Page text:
Broken Gods / Rising Swans

And have you changed your life?

A while back, in Zeteo 9/20, prompted by some remarks of E. O. Wilson, I wondered about the human need for epic, perhaps a religious epic, with roots in the Darwinian saga of creation.

An epic or saga appears on a big screen. If we are concerned for the survival of the best of a religious sensibility, we might also images-3 copy-1find a place for small-screen encounters captured in poetry of the moment.

We might work to resuscitate instances of Martin Buber’s “I/Thou” inter-animations. (I say more about Buber in my next post.) This “attention to the particular” would shelve, at least for the moment, anything as sweeping as an unfolding creation or cosmos. It would awaken to specific meaning-laden “things” that speak intimately, and bring us close to gods or a god.

Poets can enact such intimate and godly inter-animations. I’m thinking here of Rilke’s great poem on a broken Apollo — and of a less known cousin, a poem by Mary Oliver.

Rilke: The Archaic Torso of Apollo

We cannot know his legendary head
with eyes like ripening fruit.
And yet his torso is still suffused with brilliance from inside,
like a lamp, in which his gaze, now turned to low, gleams in all its power.

imagesOtherwise the curved breast could not dazzle you so, nor could a smile run through the placid hips and thighs to that dark center where procreation flared.

Otherwise this stone would seem defaced beneath the translucent cascade of the shoulders
and would not glisten like a wild beast’s fur: would not, from all the borders of itself, burst like a star: for here there is no place that does not see you.
You must change your life.

 — Stephen Mitchell, trans.

Never will we know his legendary head
where the eyes’ apples slowly ripened.
Yet his torso glows as if his look were set above it in suspended globes that shed a street’s light down.

Otherwise the surging breast would not thus blind you, nor through the soft turn of the loins could you feel his smile pass easily 
into the bright groins where the genitals yearned.

Otherwise this stone would not be so complete, from its shoulder showering body into absent feet, or seem as sleek and ripe as the pelt of a beast;

nor would that gaze be gathered up by every surface to burst out blazing like a star, for there’s no place that does not see you.
You must change your life.

— Wm. Gass, trans.

images-1Broken gods are not broken simpliciter.  They can be radiant.

Or we might be left with a corpse, as Nietzsche suggests, or a God eclipsed, as Buber suggests. Far worse, perhaps all we have is the image to your right — an ISIS attack. A new meaning for “militant atheism.”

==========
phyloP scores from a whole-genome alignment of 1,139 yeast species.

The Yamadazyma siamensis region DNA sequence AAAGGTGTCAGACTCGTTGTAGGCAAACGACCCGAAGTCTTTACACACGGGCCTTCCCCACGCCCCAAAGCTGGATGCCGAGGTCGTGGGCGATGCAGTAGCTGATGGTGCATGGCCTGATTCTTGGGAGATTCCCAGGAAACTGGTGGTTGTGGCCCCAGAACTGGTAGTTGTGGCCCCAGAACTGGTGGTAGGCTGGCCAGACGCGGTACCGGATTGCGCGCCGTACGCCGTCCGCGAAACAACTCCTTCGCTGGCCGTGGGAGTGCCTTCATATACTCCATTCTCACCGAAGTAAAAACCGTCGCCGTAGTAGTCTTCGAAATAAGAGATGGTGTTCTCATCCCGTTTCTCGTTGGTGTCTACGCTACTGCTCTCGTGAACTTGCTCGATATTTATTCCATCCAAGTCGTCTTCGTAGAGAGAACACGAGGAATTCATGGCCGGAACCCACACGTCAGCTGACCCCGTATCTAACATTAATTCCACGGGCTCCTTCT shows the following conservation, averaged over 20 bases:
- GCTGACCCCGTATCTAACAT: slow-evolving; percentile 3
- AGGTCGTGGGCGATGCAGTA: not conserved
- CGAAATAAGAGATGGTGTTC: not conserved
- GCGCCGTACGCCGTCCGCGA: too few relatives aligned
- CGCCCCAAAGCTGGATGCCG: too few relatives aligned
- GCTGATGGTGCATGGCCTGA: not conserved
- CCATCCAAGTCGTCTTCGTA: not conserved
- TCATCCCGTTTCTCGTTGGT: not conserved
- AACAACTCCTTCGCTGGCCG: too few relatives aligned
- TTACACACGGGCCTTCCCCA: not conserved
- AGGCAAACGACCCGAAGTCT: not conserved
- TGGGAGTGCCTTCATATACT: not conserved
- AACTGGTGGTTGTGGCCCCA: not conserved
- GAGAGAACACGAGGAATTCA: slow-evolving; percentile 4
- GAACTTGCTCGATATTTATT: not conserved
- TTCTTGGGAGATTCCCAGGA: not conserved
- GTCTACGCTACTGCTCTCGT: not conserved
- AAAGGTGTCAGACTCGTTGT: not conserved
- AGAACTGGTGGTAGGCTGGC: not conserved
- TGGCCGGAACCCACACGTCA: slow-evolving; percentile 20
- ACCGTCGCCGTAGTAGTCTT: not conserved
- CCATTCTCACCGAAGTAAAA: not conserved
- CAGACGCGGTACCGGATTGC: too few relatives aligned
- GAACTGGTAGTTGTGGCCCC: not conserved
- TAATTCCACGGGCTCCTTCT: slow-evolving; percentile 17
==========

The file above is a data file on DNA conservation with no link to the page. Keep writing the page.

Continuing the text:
Beyond such despair, what if the gods, or beauty, even broken beauty, just disappear into a dumpster, and nothing calls us as a broken Apollo might: “Change your life!”

Mary Oliver hears Rilke. She lets a holy creature shine and speak radiantly:

The Swan

images-4Did you too see it, drifting, all night, on the black river?
Did you see it in the morning, rising into the silvery air –
An armful of white blossoms,
A perfect commotion of silk and linen as it leaned
into the bondage of its wings; a snowbank, a bank of lilies,
Biting the air with its black beak?
Did you hear it, fluting and whistling
A shrill dark music – like the rain pelting the trees – like a waterfall
Knifing down the black ledges?  And did you see it, finally, just under the clouds –
images-5A white cross Streaming across the sky, its feet  Like black leaves, its wings

Like the stretching light of the river?  And did you feel it, in your heart, how it pertained to everything? And have you too finally figured out what beauty is for.     And have you changed your life?

The power of beauty does not pulverize.  It preserves, gives birth, and shines.  Nearly a century apart, Rilke and Oliver make beauty have this happen.

Ed Mooney, Zeteo Contributor

Citations: The Mitchell translation of Rilke’s poem can be found in Ahead of all Parting: Selected Poetry and Prose of Rainer Maria Rilke, Modern Library, 1915; the William Gass translation is found in Reading Rilke, Basic Books, 1999, and discussed in my Lost Intimacy in American Thought, Continuum, 2009. Mary Oliver’s poem comes from Swan, Poems and Prose Poems, Beacon Press, 2011. And thanks, again, to Google Images.

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